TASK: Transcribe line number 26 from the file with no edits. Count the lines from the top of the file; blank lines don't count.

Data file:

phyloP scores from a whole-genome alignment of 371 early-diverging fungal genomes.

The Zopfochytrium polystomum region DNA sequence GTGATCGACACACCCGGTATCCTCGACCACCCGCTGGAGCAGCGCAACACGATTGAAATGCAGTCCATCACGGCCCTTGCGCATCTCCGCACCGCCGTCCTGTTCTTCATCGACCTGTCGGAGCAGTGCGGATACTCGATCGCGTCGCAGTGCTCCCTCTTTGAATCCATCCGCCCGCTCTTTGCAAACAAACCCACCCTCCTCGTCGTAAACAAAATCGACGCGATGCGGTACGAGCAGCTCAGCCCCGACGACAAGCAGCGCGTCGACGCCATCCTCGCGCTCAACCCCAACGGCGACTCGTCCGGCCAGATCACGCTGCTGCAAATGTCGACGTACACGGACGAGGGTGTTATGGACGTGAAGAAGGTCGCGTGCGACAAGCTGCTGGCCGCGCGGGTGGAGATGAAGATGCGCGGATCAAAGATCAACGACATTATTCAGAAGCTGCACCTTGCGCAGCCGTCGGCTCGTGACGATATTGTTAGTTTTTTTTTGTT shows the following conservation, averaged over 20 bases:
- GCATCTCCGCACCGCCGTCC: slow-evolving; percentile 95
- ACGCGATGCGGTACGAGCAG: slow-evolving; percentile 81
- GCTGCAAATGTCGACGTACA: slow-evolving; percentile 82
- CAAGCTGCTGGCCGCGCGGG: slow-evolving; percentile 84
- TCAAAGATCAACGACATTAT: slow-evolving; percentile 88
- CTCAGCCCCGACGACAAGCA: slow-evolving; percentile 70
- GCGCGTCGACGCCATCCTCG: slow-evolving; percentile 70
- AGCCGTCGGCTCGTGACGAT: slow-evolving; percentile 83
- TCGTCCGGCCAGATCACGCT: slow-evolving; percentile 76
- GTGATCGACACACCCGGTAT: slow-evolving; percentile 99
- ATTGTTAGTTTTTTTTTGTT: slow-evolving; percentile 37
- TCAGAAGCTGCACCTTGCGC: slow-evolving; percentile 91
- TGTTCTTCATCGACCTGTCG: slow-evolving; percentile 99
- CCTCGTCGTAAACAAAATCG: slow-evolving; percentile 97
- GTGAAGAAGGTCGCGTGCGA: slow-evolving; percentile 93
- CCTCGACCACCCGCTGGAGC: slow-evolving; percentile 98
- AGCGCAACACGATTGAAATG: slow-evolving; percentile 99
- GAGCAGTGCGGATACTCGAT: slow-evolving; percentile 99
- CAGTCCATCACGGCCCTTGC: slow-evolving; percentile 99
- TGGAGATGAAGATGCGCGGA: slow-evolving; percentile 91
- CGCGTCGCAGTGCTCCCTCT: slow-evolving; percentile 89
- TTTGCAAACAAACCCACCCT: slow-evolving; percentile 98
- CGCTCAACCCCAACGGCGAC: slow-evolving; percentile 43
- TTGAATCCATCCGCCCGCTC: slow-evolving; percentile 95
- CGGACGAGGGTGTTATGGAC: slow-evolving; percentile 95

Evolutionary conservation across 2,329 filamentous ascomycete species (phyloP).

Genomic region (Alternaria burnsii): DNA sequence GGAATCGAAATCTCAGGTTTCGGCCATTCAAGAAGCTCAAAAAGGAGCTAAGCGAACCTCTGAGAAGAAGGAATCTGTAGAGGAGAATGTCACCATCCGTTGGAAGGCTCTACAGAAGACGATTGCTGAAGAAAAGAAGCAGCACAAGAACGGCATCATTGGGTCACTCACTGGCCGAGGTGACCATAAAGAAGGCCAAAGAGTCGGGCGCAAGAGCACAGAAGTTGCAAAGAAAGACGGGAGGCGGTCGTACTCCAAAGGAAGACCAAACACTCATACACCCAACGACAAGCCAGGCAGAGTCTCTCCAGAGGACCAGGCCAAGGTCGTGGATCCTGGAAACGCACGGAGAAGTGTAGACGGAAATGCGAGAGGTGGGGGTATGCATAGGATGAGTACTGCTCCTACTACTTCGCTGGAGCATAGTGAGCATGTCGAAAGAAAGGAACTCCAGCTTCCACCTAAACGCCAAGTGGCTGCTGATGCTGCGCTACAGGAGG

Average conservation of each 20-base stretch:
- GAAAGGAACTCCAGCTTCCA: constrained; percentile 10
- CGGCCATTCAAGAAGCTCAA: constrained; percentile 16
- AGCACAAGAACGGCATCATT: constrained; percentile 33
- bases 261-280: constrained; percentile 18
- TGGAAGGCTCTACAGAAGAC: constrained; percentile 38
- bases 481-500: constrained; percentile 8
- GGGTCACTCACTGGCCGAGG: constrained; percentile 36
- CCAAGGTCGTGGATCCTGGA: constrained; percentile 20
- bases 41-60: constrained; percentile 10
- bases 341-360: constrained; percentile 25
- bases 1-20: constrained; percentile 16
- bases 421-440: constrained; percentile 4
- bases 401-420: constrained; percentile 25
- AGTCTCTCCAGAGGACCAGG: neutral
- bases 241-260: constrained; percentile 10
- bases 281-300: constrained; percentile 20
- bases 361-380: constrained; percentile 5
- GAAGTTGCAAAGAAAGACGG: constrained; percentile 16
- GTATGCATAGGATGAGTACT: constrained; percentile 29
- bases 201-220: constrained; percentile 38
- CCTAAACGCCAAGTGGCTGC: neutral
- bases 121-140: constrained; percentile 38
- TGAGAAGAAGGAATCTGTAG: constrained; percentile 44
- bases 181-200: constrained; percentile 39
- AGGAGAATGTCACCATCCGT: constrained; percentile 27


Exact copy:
- TTGAATCCATCCGCCCGCTC: slow-evolving; percentile 95